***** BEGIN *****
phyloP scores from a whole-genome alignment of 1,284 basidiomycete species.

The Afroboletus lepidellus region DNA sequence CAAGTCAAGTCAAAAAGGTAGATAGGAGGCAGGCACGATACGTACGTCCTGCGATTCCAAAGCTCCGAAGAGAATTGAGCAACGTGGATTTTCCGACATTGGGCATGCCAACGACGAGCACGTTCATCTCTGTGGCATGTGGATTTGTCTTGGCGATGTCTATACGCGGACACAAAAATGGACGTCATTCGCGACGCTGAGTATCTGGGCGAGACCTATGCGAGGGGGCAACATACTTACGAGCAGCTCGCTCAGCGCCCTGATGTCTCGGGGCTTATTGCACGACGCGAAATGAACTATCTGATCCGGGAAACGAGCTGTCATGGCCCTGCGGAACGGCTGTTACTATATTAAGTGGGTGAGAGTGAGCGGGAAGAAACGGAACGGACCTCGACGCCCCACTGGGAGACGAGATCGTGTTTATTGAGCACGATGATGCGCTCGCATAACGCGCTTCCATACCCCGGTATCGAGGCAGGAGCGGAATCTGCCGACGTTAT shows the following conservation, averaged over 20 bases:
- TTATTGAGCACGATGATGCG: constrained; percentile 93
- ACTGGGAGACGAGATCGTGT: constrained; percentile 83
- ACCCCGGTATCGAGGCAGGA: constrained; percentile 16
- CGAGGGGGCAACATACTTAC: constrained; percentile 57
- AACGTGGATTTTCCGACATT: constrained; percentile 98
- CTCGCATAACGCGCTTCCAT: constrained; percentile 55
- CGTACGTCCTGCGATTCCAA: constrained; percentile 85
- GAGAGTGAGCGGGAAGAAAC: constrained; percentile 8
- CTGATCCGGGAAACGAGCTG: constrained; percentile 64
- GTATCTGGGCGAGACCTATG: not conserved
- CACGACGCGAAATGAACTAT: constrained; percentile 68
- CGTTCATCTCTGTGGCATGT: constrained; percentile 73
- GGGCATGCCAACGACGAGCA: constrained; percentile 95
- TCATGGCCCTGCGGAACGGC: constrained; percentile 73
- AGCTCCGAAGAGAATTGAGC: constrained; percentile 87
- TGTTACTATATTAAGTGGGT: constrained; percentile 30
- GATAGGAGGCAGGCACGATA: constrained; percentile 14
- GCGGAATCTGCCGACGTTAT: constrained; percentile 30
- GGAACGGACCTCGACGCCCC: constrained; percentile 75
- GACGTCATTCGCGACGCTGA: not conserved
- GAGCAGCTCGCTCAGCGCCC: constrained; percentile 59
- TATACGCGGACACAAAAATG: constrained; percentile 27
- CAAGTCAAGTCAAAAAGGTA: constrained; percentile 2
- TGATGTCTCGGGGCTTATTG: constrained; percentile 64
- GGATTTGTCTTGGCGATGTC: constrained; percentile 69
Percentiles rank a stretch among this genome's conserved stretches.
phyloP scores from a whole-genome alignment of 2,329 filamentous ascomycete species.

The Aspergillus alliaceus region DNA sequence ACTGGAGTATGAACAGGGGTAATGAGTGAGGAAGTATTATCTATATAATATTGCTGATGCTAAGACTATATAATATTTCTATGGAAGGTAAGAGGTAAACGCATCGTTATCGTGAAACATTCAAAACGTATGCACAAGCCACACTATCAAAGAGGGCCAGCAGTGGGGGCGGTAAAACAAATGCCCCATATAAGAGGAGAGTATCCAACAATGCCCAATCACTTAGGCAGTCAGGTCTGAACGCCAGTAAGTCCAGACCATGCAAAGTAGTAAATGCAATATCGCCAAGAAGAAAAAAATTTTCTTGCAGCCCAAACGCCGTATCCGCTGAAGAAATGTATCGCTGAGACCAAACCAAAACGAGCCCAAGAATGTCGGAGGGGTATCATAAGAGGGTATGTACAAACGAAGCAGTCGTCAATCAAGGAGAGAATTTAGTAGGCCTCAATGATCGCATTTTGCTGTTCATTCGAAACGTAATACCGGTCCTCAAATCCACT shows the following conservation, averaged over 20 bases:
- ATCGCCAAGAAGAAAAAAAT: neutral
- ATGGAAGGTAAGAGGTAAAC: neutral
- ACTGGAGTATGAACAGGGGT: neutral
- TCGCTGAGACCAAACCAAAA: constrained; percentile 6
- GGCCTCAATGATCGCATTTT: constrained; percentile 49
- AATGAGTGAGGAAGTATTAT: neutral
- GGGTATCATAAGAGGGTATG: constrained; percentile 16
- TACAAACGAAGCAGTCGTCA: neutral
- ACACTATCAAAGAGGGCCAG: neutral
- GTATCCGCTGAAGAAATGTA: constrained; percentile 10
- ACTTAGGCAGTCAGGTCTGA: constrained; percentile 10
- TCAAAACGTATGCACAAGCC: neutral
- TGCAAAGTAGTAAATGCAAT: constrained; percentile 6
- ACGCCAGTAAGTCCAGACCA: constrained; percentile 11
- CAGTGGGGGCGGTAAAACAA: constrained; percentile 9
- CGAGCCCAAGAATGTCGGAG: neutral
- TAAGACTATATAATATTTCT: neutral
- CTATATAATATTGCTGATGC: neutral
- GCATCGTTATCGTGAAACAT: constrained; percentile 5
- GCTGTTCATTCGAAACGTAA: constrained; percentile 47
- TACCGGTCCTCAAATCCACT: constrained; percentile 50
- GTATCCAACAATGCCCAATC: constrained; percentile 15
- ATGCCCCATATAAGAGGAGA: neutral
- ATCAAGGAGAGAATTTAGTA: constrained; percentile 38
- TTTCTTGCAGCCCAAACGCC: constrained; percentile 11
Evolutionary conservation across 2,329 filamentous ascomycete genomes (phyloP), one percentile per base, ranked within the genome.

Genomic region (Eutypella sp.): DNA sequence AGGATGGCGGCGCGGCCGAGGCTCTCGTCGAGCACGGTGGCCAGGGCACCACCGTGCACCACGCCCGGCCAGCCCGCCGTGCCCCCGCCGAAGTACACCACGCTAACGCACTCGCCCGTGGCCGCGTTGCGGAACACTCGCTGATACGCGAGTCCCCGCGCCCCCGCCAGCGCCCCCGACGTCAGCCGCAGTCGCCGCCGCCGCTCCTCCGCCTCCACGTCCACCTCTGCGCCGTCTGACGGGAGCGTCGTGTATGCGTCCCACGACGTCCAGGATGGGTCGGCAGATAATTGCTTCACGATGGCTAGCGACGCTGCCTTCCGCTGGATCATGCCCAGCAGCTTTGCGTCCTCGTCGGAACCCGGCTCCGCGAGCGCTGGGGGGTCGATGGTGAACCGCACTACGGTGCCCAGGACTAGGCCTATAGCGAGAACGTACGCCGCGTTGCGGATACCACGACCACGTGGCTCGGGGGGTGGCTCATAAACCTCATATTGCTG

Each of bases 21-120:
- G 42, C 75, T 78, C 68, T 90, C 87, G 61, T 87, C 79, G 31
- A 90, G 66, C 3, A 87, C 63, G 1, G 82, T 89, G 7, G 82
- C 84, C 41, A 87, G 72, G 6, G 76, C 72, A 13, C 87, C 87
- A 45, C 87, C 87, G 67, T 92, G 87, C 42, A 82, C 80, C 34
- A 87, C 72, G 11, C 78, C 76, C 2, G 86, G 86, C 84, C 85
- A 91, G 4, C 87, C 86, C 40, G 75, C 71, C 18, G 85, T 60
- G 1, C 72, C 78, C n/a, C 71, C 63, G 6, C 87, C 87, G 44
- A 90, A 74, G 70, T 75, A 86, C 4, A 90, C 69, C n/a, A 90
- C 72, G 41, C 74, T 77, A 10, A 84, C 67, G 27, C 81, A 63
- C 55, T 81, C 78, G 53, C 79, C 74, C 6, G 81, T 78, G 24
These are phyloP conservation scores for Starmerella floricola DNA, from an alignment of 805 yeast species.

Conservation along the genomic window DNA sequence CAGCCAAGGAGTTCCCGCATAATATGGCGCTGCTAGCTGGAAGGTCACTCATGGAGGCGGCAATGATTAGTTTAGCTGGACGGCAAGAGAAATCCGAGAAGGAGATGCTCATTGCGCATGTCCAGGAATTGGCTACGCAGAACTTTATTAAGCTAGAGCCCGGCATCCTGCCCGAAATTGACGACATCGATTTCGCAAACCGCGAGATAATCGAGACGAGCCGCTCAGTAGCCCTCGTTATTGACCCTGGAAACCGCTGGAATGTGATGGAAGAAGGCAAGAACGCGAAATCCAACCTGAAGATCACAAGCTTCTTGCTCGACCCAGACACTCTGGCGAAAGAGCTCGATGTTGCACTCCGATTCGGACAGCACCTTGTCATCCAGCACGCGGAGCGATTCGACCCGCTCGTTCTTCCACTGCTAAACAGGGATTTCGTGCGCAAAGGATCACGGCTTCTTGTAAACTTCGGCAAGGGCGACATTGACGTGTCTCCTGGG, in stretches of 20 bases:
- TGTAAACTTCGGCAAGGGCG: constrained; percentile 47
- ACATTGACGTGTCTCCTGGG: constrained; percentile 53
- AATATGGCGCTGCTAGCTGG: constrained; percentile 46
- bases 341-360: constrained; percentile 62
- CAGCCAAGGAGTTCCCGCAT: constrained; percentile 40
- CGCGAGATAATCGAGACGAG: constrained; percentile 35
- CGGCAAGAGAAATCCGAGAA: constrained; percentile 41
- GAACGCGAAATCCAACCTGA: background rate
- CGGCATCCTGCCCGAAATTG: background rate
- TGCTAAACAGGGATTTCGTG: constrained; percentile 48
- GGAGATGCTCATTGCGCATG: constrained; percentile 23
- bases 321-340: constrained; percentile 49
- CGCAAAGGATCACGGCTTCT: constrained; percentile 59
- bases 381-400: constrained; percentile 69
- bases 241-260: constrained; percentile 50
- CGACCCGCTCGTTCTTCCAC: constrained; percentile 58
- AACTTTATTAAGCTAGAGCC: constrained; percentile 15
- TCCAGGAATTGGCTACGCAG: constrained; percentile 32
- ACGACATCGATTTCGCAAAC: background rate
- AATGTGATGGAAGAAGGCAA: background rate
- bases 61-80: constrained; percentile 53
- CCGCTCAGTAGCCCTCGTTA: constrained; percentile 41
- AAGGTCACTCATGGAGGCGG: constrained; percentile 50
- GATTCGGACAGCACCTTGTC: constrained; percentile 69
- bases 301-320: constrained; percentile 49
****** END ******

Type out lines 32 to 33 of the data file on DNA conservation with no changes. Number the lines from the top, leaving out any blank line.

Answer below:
- ATGGAAGGTAAGAGGTAAAC: neutral
- ACTGGAGTATGAACAGGGGT: neutral